rhetorical effect: unvarnished racism, as argued in the Washington Post:

Part of the project of modernity has been to justify itself. During and after the Enlightenment of the 17th and 18th centuries, citizens of the monarchical European powers attempted to explain how they got to where they were by looking to their roots. They started from the idea that their world was “better” than what had come before. Europe had supposedly crawled out of the “Dark Ages” and into the light. Those familiar terms — dark and light — mirrored the value judgment behind this investigation of the past, one that selectively privileged white skin.

These were, after all, countries ruled by rich white men for other rich white men. So in searching for the history of “the West,” they ignored stories they didn’t recognize — stories of people who didn’t act, think or look like them. That was true even when those stories were central to European and Mediterranean history, as was the case with a history of “the West” told in other languages such as Arabic, Turkish and Hebrew; written by women; or enacted by medieval people of color……

King’s understanding of “Western civilization,” entwined as it is with white supremacy, offers little more than bad, outdated history. To combat this, history teachers are going to have to discuss both the newer voices and the old, those who use the history of the West as cover for racism as well as those both past and present who worked to challenge that narrative. Teaching the real story of the West — one that’s multiethnic, encompasses all genders, and takes account of both its horrors and its triumphs — will ensure that the Kings of the future will no longer be able to fall back on semantics to paper over their bigotry.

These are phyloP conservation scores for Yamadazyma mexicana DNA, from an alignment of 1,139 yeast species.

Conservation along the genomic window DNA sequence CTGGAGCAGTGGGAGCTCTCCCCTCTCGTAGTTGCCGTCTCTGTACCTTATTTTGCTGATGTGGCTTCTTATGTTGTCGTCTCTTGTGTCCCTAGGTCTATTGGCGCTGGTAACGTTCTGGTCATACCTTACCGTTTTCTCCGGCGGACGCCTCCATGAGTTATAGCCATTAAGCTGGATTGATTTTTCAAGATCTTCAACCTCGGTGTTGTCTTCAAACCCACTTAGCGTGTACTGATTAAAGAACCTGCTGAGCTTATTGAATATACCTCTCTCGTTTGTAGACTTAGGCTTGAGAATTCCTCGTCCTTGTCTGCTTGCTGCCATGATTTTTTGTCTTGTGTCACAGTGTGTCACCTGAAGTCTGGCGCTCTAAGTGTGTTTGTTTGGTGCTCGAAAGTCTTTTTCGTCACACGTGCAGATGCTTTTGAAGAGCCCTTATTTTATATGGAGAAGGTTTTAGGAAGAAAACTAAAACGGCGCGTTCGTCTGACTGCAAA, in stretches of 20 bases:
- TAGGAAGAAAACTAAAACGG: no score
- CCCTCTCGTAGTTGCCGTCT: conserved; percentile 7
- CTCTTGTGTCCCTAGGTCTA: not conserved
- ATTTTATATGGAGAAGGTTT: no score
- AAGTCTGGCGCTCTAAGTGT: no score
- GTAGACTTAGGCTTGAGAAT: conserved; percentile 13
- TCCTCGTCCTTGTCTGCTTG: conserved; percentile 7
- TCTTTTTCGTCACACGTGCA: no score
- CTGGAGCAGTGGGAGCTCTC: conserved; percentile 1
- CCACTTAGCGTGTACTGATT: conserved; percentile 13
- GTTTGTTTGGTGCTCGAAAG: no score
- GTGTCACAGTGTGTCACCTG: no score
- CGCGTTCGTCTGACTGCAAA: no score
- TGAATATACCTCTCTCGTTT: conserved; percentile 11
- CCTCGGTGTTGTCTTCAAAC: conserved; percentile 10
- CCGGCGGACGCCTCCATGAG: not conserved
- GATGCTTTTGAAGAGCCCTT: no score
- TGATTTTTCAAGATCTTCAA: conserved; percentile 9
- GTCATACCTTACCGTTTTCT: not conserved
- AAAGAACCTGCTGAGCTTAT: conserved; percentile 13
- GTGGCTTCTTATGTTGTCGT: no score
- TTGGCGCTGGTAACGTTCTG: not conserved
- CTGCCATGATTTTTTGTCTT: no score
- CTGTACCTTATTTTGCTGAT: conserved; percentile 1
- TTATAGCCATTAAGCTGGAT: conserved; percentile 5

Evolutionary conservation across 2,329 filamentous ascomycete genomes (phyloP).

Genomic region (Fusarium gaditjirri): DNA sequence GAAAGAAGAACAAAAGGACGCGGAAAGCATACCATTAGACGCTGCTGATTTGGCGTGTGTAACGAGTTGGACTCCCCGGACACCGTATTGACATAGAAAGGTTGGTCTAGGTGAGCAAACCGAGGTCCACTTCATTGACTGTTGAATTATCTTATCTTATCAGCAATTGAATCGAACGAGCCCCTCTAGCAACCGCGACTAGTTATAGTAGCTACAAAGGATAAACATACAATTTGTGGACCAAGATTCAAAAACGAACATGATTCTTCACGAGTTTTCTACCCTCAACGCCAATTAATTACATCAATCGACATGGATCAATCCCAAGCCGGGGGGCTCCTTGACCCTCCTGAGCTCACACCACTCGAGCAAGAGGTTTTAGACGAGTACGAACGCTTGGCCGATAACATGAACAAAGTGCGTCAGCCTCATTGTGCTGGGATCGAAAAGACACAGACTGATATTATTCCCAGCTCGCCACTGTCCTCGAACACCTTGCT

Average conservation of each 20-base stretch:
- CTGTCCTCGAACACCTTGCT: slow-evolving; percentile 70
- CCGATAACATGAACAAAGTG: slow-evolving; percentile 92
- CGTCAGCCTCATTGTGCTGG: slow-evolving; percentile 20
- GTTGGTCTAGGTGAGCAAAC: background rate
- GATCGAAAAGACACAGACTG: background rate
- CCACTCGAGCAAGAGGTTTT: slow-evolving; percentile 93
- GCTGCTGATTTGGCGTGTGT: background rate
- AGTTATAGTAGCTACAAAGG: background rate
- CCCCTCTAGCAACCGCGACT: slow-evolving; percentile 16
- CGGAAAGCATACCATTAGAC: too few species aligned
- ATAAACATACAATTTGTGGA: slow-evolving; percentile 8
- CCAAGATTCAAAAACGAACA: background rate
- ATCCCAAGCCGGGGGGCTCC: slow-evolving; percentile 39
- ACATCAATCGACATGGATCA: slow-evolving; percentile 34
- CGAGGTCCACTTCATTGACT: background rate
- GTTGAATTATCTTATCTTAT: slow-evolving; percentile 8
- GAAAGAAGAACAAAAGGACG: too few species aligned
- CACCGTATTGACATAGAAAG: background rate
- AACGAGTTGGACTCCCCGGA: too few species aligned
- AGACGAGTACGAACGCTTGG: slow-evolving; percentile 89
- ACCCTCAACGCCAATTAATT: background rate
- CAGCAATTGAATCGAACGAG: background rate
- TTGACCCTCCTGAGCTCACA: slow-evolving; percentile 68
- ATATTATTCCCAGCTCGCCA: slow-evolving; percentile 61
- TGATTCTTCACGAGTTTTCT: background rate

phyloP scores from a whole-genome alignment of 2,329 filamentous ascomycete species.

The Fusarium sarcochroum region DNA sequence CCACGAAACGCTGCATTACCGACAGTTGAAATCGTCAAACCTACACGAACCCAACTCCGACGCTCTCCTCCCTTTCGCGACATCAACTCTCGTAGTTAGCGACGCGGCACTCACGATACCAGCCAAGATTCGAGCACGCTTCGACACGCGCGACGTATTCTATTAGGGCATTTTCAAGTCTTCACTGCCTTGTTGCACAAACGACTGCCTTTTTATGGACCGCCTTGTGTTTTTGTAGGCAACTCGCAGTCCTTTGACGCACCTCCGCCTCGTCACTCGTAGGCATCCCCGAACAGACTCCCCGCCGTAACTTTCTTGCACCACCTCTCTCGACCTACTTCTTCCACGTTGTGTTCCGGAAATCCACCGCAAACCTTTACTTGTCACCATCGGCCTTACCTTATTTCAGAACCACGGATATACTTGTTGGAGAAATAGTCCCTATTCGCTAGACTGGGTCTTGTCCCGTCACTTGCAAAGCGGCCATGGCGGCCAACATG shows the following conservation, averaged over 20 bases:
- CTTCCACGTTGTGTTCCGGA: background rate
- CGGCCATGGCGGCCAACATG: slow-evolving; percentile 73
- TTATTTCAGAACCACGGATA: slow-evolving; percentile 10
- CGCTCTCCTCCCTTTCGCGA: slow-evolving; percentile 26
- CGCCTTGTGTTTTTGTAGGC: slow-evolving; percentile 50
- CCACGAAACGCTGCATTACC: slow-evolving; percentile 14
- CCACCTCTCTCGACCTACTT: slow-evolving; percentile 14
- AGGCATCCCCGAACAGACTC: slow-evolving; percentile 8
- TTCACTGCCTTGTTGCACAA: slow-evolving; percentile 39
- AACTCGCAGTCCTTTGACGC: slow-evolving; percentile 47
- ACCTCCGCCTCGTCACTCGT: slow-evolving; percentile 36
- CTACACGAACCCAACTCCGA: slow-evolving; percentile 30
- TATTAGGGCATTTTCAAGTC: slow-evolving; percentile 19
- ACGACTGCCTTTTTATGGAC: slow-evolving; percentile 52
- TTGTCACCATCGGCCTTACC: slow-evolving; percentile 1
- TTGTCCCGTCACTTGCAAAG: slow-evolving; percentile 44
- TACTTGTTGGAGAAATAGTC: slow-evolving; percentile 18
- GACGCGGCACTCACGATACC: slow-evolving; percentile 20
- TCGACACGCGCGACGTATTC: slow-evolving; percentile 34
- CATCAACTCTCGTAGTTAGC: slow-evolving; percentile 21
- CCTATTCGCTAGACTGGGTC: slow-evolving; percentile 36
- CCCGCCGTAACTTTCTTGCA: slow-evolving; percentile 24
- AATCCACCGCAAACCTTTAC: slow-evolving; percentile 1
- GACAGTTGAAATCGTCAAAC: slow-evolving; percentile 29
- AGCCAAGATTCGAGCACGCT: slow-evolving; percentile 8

coming back now

rhetorical claim: Trump announced that our troops would “be coming back now” from Syria because ISIS was defeated there.

rhetorical effect: Creates a false sense of closure and certainty, belied by the shambolic follow-up to Trump’s initial announcement, as analyzed by the LA Times:

Trump and his national security advisor, John Bolton, sent conflicting messages about how quickly the withdrawal would take place and under what conditions. First, Trump said the troops would be “coming back now.” Then Bolton said that troops wouldn’t leave northeastern Syria until Islamic State was defeated and Kurdish fighters were protected. A few days later, a U.S. military official told the Associated Press that the withdrawal had begun — although that announcement may have been confined to equipment.

Trump later said that “we will be leaving at a proper pace while at the same time continuing to fight ISIS and doing all else that is prudent and necessary!” — whatever that means. The president also has suggested that U.S. commandos based in Iraq could launch missions into Syria.